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A monument to a time yet to be forgotten. - 91%

hells_unicorn, November 27th, 2011

It was an interesting time, those days in the early 1990s where something new and cold was about to burst out of Northern Europe, provided one was actually privy to what was going on. Most who were of a mind to listen to what was generally accepted as accessible metal noted the changeover in the thrash metal scene and the complete demise of the typical 80s approach to heavy metal. But off in darker places was a lone magician who decided to pick up every instrument relevant to the genre and start crafting a series of masterpieces, 5 in all, in but a single year. It is difficult to decide which is more daunting; the number of albums put together, or how radically far apart from each other they are in overall character.

Of these dark, trance inducing creations, "Det Som Engang Var" stands as one of the more varied offerings. It generally embodies the dense, ambient character of latter offerings, yet contains a strong remnant of Varg's death metal past as well. Mingled amongst the hypnotic broken chord passages that sound like frost covered memories of the rock bands that originally employed them are a good number of creepy, chromatic passages and pounding low end grooves that, while not out of character for a number of more recent black metal outfits, is in direct contrast to the orthodoxy that was emerging out of most of Norway's other prime movers. The closest comparison could be made to "A Blaze In The Northern Sky", which was admittedly almost as much a death metal album as a blackened one, but here the presentation is not quite as jagged and crispy, more in the manner of a blistering snow storm rather than a punishing mixture of sleet and snow.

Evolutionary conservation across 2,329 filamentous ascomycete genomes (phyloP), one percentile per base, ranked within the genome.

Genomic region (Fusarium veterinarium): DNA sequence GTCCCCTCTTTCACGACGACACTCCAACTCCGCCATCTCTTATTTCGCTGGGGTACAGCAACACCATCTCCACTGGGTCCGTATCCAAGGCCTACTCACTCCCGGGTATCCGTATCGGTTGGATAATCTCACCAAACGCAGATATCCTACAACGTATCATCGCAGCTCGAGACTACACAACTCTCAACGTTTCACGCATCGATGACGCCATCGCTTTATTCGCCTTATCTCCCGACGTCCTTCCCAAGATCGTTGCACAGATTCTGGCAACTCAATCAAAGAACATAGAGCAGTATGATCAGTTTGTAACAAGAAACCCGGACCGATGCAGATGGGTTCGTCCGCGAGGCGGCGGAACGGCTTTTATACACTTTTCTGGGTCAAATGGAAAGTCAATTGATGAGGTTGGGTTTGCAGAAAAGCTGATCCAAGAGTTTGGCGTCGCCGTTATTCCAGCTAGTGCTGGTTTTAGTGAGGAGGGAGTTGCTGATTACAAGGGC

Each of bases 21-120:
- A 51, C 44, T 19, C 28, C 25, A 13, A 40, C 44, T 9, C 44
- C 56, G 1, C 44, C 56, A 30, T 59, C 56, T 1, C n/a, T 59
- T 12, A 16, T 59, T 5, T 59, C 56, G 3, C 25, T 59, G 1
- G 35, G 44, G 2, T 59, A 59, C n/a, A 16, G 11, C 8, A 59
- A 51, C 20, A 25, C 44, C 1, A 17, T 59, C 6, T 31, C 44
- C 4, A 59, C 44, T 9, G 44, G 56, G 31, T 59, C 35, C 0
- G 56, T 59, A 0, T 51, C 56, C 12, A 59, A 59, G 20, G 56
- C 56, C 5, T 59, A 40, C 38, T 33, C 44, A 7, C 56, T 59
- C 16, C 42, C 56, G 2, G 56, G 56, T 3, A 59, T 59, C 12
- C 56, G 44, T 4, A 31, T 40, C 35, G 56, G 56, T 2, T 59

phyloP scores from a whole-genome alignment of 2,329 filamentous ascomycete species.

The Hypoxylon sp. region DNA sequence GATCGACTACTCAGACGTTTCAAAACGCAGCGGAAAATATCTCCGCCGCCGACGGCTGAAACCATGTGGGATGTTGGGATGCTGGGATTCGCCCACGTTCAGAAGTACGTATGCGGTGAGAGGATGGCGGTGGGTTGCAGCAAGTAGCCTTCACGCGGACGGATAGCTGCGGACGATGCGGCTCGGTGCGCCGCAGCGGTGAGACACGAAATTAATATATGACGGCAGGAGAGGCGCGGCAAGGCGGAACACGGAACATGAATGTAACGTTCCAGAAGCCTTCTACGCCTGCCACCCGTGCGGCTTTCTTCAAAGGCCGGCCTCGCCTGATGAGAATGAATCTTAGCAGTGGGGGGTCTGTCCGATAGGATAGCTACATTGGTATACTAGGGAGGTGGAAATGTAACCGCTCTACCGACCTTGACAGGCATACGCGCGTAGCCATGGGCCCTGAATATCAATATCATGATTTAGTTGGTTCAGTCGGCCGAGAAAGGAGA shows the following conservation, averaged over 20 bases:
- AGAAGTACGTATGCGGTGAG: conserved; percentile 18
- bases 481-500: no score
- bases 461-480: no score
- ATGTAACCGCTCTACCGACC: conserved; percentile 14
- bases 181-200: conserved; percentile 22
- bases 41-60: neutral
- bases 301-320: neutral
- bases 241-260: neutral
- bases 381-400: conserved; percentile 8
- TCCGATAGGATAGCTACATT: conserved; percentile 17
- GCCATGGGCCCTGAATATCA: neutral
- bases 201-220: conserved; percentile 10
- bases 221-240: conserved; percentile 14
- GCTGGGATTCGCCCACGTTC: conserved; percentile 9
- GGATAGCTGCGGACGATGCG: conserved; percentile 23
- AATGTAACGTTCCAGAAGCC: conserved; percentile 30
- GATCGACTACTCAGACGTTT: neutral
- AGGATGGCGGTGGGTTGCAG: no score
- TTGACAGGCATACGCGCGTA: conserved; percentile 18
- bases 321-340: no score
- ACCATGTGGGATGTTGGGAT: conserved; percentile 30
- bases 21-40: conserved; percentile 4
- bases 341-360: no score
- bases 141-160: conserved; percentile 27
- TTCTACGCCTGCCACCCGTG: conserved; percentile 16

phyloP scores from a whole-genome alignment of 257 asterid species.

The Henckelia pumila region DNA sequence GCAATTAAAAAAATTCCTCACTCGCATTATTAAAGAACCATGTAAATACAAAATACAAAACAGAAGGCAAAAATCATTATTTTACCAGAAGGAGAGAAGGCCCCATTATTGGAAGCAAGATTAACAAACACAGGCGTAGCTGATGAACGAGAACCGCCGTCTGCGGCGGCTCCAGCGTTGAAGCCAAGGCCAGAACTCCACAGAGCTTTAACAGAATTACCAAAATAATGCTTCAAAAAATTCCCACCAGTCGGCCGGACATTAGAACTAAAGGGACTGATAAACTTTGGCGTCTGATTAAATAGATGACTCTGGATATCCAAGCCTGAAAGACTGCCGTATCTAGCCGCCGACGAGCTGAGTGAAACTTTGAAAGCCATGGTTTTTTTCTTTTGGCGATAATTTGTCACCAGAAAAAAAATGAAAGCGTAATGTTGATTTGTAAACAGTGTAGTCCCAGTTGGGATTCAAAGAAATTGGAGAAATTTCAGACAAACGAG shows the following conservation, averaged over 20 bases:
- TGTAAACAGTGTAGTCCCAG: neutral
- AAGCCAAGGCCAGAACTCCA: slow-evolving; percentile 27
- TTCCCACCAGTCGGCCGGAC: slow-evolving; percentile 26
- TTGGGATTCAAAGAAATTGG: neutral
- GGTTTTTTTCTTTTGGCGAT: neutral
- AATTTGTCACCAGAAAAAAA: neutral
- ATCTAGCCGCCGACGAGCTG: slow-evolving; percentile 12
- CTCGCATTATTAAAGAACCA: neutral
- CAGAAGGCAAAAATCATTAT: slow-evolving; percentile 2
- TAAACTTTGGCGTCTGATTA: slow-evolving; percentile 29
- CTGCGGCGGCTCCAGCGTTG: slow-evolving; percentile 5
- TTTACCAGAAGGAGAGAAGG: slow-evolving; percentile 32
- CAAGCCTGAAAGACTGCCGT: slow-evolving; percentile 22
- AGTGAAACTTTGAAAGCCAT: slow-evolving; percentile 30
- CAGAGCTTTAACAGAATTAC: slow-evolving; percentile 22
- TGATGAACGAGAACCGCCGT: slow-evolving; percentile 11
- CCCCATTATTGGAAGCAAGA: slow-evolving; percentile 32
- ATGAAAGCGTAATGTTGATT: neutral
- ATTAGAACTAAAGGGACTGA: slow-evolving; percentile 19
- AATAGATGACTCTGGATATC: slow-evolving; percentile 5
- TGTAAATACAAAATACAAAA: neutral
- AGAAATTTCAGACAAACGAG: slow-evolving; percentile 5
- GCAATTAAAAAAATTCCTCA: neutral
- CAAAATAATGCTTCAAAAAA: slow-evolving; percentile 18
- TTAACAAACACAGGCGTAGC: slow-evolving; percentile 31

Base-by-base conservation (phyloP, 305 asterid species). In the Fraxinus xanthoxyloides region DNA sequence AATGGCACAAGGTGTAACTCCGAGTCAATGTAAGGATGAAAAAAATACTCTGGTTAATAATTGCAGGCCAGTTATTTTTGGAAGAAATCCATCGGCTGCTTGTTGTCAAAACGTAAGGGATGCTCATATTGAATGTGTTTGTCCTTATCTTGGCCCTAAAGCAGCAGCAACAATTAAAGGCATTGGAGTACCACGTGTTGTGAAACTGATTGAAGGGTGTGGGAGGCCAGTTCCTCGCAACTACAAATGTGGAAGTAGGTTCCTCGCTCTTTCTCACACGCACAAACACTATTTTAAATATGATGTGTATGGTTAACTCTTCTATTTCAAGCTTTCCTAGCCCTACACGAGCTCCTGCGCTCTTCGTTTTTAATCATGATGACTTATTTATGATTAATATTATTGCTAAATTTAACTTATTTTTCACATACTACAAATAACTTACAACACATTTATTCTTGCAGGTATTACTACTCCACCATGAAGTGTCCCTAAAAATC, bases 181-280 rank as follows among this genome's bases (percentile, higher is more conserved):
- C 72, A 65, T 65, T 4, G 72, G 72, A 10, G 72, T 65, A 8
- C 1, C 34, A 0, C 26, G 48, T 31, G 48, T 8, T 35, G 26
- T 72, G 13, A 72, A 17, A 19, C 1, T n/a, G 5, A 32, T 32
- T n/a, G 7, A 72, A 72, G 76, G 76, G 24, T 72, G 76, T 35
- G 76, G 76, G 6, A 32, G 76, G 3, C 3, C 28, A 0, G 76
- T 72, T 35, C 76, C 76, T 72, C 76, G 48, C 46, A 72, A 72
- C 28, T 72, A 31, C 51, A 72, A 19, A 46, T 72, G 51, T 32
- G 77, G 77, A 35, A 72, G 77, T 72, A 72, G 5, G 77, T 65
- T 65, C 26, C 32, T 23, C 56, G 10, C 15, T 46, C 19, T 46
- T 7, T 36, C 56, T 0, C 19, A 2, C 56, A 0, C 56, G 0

But perhaps more unique in the general scheme of things is lyrical content that dispenses with overt irreverence in favor of a sort of pagan historicism, mixed with some fantasy based lore ala J.R.R. Tolkein. Varg's agonizing wails are very suited to the part, playing up the role of a haggard storyteller who decries the victory of his adversaries, while longing for a more tranquil place to return to. Even the contrarian "Key To The Gate", replete with angered discord both vocally and musically, makes time for melodic passages that buck the trend of pure rage. "Lost Wisdom" and "En Ring Til Å Herske " visit a place of fragmented grooves, somewhat reminiscent of a slowed down death/thrash character in the mold of Hellhammer, but giving way to a layered atmosphere of vocal chants and thicker guitar drones, making for a multifaceted presentation that was alien even when put next to the contemporary works of forward looking death metal acts.

Amid the brilliant mixtures of heaviness and atmosphere, the serenity that slowly seeped its way into the Burzum paradigm begins to show itself here, though often it is still distorted by the wicked tendencies that Varg was carrying with him from his one time cohorts in the 2nd wave. "Han Som Reiste" is the only pure representation of the dreamy instrumentals that would come to define Varg's keyboard music, but traces of it are also to be found on "Den Onde Kysten" and "Svarte Troner" with horrifying elements mixed in. "Når Himmelen Klarner" actually showcases the ambient approach with distorted guitars employed and brings out a sound that is almost in line with the a melancholy instrumental variation on an early Mercyful Fate tune.

As odd as it may seem, this is actually among the weaker of the earlier studio offerings put out under the Burzum name, primarily because its heavily transitional nature comes off as a bit muddled at times. There isn't really one distinct moment of weakness to point to, just a general sense of a process of maturing that hasn't fully taken hold, caught between the rotting agony of the preceding death metal scene and a new found nobility taking hold amongst the undead. It's a bit of an oversimplification to simply pass this off as Varg's answer to "A Blaze In The Norther Sky", but for some reason that's the album that regularly comes up as a good point of reference, despite the obviously different presentation and more imaginative album art.